The People for the Ethical Treatment of Animals (PETA) on Tuesday urged pet owners to include their pet cats and dogs in planning for disasters.
PETA issued the appeal following recent natural disasters such as the Taal Volcano’s eruption and strong typhoons where pets and domestic animals are left behind to fend for themselves by their owners as they flee to safety.
According to PETA, as natural disasters can happen when they are least expected, it is better for their owners to included them in their emergency evacuation plans.
Animals feel fear and panic during volcanic eruptions, typhoons, floods, and other natural disasters, and they’re equally at risk of injury and death and that planning ahead for emergency situations can mean the difference between life and death for everyone, including beloved animal companions, PETA said in a news statement.
PETA animal rescuers were among the first to conduct its unique search and rescue missions in areas hit by disasters, such as the recent Taal volcanic eruption in Batangas where volunteers continue to aid distressed animals abandoned by their owners.
To avoid tragic deaths of domestic animals, PETA issued tips on how to properly care for pets, whether they are cats, dogs, or farm animals, that owners keep at home.
Have an animal-emergency kit on hand. It should include a muzzle, a harness and leash, a carrier, bottled water, dry food, and water bowls. If you have a cat, have some litter and a small litter tray ready to go. The kit will be helpful if you must grab your animals quickly or if you encounter an animal in need of help. You might also include blankets to cover carriers in order to help keep animals calm during transport.
Make sure your animal companions have collars with current ID tags. Ensure that you have a recent photo of your animals for identification purposes.
Hotels often lift their “no pets” policies during emergencies but you should keep a list of hotels that always accept companion animals just in case. Take a muzzle with you, as some hotels or evacuation centers only allow dogs if they’re muzzled.
Include your local animal shelter’s phone number on your list of emergency contacts—the shelter may be able to provide information during a disaster.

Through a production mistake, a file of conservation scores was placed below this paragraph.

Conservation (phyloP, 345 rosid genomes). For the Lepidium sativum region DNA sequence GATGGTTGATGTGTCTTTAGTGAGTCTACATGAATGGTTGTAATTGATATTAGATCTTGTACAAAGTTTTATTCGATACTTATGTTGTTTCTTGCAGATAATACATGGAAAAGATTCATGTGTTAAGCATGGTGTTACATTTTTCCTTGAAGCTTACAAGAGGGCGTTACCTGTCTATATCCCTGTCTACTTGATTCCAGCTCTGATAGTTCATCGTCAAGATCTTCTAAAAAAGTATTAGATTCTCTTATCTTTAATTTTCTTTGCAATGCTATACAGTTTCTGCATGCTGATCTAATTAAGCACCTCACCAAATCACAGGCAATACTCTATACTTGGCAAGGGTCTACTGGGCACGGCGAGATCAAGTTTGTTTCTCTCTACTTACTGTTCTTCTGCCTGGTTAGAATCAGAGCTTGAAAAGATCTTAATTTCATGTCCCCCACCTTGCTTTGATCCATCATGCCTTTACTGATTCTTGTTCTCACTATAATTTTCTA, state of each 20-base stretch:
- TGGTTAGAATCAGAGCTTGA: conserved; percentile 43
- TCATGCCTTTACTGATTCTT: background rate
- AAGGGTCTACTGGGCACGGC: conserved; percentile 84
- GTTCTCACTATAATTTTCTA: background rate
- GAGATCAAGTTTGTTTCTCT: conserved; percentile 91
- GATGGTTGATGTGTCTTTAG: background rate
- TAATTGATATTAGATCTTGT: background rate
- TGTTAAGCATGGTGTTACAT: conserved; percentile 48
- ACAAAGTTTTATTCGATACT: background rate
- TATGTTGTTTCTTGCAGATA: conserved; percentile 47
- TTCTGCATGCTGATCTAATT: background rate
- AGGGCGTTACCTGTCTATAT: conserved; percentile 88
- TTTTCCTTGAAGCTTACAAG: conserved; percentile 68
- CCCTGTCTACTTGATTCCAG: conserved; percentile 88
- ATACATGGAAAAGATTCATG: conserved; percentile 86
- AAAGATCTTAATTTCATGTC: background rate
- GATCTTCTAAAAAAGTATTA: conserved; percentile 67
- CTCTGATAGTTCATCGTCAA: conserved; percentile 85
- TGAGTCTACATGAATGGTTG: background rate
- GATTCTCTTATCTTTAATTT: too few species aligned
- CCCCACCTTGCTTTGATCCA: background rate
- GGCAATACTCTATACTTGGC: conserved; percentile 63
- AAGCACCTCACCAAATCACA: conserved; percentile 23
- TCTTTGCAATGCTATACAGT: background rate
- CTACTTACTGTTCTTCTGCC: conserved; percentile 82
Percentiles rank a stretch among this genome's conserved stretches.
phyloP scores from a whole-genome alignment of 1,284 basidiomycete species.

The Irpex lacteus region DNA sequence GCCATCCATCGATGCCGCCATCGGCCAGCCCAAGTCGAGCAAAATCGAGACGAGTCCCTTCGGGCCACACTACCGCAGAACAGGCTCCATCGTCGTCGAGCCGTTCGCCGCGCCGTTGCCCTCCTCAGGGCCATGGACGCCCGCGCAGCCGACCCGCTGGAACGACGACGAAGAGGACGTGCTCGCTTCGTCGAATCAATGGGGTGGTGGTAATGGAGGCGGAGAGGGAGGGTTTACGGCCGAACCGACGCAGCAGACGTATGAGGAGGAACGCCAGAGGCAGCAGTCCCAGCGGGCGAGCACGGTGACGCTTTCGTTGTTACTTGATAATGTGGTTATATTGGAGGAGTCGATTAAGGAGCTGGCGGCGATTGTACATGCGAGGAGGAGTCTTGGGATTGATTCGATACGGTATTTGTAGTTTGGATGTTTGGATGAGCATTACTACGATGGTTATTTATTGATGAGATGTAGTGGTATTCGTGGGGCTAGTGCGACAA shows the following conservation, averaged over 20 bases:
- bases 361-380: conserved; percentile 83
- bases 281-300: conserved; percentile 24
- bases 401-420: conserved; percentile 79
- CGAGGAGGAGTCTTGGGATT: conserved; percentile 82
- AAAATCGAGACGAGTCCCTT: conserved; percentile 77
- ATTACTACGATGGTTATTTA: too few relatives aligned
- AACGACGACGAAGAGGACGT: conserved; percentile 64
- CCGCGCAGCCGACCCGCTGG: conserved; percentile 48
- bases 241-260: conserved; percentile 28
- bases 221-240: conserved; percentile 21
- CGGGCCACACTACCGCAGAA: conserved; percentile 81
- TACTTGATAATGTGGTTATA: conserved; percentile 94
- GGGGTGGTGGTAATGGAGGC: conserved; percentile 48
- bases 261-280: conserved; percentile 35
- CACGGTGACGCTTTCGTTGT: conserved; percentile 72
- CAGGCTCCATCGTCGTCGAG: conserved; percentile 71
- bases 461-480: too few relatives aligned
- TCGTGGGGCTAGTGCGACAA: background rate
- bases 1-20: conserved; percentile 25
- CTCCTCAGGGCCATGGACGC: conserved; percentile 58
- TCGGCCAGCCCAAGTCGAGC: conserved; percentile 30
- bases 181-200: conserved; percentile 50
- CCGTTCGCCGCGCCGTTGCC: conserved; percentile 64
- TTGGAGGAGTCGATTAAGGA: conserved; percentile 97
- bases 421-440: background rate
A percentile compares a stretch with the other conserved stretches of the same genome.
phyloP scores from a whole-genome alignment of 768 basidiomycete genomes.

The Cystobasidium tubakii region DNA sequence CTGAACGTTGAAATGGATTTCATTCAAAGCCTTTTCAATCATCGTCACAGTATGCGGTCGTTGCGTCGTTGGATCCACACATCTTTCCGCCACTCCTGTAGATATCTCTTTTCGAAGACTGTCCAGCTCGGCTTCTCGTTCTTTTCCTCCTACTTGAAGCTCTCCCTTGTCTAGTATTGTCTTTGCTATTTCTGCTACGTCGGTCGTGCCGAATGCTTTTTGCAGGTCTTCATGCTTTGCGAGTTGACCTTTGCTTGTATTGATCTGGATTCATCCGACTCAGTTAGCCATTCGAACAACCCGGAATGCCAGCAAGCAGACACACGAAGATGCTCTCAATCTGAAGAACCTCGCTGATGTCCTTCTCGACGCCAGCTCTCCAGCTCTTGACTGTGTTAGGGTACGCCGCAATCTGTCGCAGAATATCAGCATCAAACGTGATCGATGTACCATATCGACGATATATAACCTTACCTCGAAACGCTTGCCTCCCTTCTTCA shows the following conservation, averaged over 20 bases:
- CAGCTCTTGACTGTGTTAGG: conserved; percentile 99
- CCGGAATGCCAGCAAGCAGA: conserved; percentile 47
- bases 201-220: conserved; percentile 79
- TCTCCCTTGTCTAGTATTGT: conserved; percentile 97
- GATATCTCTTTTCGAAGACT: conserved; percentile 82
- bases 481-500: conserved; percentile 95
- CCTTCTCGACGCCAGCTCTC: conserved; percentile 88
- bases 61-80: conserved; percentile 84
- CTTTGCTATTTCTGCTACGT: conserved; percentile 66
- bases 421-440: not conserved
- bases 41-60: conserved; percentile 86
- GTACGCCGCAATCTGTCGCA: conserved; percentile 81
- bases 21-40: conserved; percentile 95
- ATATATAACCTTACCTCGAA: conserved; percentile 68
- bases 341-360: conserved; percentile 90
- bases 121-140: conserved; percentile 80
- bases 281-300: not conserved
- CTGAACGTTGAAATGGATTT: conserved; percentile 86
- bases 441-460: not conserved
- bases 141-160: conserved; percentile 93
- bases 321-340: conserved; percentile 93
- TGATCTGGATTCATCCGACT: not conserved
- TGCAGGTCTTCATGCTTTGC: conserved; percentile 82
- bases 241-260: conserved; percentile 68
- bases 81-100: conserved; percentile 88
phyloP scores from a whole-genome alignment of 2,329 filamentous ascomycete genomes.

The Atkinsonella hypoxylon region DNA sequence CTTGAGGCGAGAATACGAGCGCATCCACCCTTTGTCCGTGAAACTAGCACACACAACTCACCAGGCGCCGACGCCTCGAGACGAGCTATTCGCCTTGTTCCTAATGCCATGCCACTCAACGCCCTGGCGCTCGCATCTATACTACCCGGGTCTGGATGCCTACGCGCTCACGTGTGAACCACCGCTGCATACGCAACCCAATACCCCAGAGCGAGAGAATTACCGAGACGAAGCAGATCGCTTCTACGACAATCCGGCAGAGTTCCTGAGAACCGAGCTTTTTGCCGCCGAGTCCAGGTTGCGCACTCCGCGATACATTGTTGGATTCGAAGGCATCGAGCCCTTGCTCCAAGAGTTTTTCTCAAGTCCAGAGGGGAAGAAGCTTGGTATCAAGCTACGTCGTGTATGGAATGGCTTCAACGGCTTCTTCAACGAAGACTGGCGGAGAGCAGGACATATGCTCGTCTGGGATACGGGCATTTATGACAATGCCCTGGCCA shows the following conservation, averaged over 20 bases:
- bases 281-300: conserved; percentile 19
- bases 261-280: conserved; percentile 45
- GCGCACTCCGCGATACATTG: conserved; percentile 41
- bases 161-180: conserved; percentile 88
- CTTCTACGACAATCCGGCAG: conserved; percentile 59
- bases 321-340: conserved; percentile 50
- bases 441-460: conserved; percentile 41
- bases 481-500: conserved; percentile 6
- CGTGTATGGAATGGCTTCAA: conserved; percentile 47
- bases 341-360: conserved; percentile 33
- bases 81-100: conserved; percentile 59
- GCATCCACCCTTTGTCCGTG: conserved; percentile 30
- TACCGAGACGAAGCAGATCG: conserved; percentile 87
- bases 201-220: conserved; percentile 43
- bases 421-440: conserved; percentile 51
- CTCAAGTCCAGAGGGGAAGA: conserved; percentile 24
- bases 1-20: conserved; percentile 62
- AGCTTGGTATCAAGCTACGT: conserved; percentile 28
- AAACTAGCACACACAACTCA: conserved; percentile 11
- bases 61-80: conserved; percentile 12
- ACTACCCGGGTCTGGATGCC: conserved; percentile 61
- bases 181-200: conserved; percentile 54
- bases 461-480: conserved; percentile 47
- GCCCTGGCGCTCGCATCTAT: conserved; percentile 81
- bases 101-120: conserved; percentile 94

According to the group, often during natural disasters, people could have taken their animals with them but didn’t because they thought that they’d be gone only for a few hours.
“Hours can turn into days or even weeks, and
many animals suffer and die as a result. Good intentions aren’t good
enough—always take your animals with you,” the group said.
In case authorities force pet owners to leave animal companions behind, PETA recommends some measures like:
Never tie up animals outside, leave them caged, or keep them in a vehicle unattended. Leave them in a secure area inside your home.
Leave out enough water to last at least 10 days. Fill every sink, bowl, pan and a plastic container with water and make them accessible to your animals. Never leave just one container of water—it may spill. If your toilet bowl is free of chemicals, leave the toilet seat up to provide animals with one more source of water, but it shouldn’t be their only source.
Leave out enough dry food to last at least 10 days. Opened canned food will quickly go bad.
If you can’t get back to your home, contact a reliable neighbor or friend to check on your animals and get them out, if possible. Provide them with specific instructions for their care.
“It’s imperative that everyone prepare in advance for emergencies and include companion animals in their plans,” PETA Senior Vice President of International Campaigns Jason Baker said.
“Animals should never be left behind to fend for themselves—they aren’t any better equipped to survive disasters than humans are,” he said